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(Source: FinalCall.com) WASHINGTON—The 2019 Women’s March was smaller than the previous two but had tens of thousands of participants in the District who were just as energetic, vocal and committed as marchers in 2017 and 2018, participants said.
Women gathered and marched in Washington, D.C., New York City and other parts of New York, Denver, Chicago, Seattle and all points in between. The march began two years ago when on the day after the inauguration of President Donald Trump, several million women, men and children made it the largest single-day demonstration in U.S. history, led by women and women of color in particular.
Then, as now, women and their allies in the U.S. and other parts of the world, marched to express their vehement hostility towards Mr. Trump, opposition to his hardline rightwing agenda and support for women’s social, civil and human rights.
Participants who gathered at Freedom Plaza said they felt they had to support the march, and some like Fatima Toor, said her desire to attend was heightened after learning just before the march about the controversies that have dominated “mainstream” media coverage.
Ms. Toor, is a Muslim from Pakistan who works for the District of Columbia Public Schools. She said she arranged with “a bunch of Muslim girls” to go to the march.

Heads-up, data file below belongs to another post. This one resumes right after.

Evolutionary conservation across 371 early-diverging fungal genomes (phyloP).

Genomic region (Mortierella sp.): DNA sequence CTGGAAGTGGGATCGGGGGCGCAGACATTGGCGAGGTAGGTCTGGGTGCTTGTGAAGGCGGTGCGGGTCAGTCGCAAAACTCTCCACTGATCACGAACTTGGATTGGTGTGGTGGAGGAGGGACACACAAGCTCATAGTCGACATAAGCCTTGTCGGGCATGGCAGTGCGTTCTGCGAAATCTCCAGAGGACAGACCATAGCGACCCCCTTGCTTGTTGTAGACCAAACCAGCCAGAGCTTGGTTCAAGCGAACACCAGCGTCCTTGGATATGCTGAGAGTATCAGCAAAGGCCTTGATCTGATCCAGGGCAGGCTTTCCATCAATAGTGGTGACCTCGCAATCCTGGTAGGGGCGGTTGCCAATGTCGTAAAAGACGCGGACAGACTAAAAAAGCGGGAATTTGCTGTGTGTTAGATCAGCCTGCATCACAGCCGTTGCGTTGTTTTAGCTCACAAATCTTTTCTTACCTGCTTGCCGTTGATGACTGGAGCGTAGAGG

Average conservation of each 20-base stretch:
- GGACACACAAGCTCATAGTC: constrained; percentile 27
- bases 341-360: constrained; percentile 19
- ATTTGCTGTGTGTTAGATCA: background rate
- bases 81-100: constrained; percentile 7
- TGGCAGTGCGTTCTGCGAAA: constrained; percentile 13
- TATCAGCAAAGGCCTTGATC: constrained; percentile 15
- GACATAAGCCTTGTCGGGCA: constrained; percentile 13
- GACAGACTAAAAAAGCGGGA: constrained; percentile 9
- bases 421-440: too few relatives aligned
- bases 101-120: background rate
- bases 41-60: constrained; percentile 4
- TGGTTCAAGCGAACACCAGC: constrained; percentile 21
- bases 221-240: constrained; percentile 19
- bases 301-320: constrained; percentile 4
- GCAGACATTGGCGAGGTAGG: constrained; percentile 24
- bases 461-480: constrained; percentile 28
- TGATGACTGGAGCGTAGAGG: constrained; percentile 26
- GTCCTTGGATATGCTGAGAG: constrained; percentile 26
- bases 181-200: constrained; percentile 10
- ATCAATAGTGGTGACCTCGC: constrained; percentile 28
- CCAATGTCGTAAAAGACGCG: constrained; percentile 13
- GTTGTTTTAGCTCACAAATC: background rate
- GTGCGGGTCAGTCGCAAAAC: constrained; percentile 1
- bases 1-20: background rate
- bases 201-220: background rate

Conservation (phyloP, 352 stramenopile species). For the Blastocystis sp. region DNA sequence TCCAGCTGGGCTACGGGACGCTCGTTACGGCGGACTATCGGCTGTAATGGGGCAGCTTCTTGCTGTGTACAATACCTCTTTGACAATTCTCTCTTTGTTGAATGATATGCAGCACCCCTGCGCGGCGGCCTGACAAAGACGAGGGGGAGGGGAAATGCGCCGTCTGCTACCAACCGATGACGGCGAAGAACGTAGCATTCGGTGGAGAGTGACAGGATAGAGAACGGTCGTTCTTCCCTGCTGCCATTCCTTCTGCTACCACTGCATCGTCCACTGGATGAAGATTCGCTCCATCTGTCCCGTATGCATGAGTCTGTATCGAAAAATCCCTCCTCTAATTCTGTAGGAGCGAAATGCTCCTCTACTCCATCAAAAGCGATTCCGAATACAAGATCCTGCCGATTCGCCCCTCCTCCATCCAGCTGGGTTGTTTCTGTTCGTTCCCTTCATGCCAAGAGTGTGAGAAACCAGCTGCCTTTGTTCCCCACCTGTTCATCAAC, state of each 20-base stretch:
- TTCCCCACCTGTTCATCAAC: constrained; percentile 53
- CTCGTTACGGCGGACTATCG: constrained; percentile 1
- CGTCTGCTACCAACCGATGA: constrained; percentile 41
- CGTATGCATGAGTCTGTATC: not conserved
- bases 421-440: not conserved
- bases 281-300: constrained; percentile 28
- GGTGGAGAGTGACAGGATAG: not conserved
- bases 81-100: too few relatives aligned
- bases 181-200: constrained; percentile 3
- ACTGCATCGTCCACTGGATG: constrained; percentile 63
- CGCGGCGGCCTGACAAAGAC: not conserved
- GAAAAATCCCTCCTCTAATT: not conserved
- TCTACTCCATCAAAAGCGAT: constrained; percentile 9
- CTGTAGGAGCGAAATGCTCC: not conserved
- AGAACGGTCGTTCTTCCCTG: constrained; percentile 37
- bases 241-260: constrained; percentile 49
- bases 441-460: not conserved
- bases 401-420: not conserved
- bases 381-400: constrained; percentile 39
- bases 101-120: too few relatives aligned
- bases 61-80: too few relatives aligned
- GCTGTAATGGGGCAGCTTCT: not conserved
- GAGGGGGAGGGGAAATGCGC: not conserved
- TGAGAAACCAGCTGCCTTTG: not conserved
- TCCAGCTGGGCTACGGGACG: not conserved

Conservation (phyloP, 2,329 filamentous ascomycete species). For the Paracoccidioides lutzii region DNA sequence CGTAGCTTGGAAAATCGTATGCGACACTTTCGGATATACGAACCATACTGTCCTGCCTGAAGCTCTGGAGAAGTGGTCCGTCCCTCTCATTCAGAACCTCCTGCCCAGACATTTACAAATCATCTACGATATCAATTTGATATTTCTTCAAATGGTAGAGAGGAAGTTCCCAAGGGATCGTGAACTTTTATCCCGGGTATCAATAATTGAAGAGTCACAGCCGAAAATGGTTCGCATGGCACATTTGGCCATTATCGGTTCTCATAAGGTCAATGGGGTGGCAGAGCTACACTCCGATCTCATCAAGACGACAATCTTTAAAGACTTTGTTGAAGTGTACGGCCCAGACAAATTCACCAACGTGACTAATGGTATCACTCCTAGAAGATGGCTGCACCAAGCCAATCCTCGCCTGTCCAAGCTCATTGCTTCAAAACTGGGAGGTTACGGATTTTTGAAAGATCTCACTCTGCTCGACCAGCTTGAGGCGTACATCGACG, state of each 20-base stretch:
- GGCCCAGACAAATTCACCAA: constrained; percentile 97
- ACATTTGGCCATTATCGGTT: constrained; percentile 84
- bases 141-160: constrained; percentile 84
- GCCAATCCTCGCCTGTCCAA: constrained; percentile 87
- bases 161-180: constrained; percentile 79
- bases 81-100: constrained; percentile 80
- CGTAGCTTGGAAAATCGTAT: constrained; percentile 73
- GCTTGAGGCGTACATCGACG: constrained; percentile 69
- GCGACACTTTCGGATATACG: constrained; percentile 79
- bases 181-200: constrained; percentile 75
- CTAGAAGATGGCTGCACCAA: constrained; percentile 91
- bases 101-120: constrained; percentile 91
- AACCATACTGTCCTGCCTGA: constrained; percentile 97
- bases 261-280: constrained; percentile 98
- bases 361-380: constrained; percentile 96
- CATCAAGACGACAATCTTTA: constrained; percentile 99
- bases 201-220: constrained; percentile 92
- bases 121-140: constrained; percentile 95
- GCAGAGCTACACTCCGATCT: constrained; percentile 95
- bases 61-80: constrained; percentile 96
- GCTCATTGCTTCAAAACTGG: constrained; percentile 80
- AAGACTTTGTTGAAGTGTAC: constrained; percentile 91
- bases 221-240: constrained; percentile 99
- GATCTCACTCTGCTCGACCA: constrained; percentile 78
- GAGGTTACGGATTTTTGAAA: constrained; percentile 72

“I definitely went to the march after that,” she said. “There were 50 of us together. We wore blue, scarves, hijabs and for those who don’t wear hijabs, bandanas. We went out there to make a statement. A mosque in Falls Church, Va., Mosque Dar Al Hijrah, got a bus and people all came to D.C. I saw a very large turnout of White women.”
“I wasn’t there when this happened but I heard that our group connected with Jewish women and we marched. We marched side-by-side. That was really good.”
The ramped-up attacks against the leadership of the Women’s March, especially on Tamika Mallory by Whites and Jews who demanded she disavow and condemn Min. Louis Farrakhan, was right out of the playbook of White supremacy and was part of an effort to hijack the march.